From the wikipedia page on dark energy, in reference to the total mass-energy of the universe:
The mass–energy of dark matter and ordinary (baryonic) matter contribute 26.8% and 4.9%, respectively, and other components such as neutrinos and photons contribute a very small amount
Why do photons contribute such a small amount?
The baryonic matter in the universe is the remains of what is generally quoted as a billion to billion-and-one ratio of antimatter-matter. If the billion on one side collided with the billion on the other, and all that mass-energy was converted into photon energy, why isn't there significantly more photon energy in the universe?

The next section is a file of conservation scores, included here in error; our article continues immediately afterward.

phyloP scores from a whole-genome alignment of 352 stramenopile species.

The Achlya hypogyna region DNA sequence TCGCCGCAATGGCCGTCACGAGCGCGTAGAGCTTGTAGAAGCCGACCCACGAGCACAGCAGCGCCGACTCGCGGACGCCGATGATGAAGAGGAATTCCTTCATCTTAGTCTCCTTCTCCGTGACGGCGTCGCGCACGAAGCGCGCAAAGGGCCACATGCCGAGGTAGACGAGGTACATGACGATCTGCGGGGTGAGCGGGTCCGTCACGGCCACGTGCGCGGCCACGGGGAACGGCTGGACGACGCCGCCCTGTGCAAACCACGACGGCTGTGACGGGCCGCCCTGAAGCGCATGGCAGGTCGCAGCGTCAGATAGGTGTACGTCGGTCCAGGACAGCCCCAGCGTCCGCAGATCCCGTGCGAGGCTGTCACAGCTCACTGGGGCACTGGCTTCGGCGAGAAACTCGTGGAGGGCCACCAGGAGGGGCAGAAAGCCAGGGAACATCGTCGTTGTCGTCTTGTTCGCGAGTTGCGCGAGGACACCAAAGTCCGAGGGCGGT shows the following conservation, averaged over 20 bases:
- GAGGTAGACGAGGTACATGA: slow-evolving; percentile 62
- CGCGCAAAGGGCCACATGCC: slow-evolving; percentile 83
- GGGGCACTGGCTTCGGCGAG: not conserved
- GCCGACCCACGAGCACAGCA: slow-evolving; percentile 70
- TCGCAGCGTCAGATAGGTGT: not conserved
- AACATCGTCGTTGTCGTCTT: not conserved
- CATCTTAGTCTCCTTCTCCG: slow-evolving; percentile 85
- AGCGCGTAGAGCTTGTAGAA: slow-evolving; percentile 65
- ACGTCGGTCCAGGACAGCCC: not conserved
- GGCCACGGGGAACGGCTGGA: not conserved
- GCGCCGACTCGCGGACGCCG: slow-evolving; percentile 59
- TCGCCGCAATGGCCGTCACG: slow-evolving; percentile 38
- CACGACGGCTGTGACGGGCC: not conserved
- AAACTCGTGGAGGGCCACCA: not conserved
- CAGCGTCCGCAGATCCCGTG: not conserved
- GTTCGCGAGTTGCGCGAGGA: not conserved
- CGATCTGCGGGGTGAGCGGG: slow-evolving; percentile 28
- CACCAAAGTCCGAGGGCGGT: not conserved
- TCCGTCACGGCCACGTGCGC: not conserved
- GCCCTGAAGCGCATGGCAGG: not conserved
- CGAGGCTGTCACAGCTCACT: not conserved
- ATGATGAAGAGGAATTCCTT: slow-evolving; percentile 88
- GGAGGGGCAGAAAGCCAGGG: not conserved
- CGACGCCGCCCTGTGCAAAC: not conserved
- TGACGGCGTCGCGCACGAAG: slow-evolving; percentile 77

I understand that photons dominated the mass-energy of the universe in the photon epoch shortly after annihilation... but since the CMB still stretches to every point in space, I don't see how that energy became 'lost', and photons now only make up a small amount of the total mass-energy.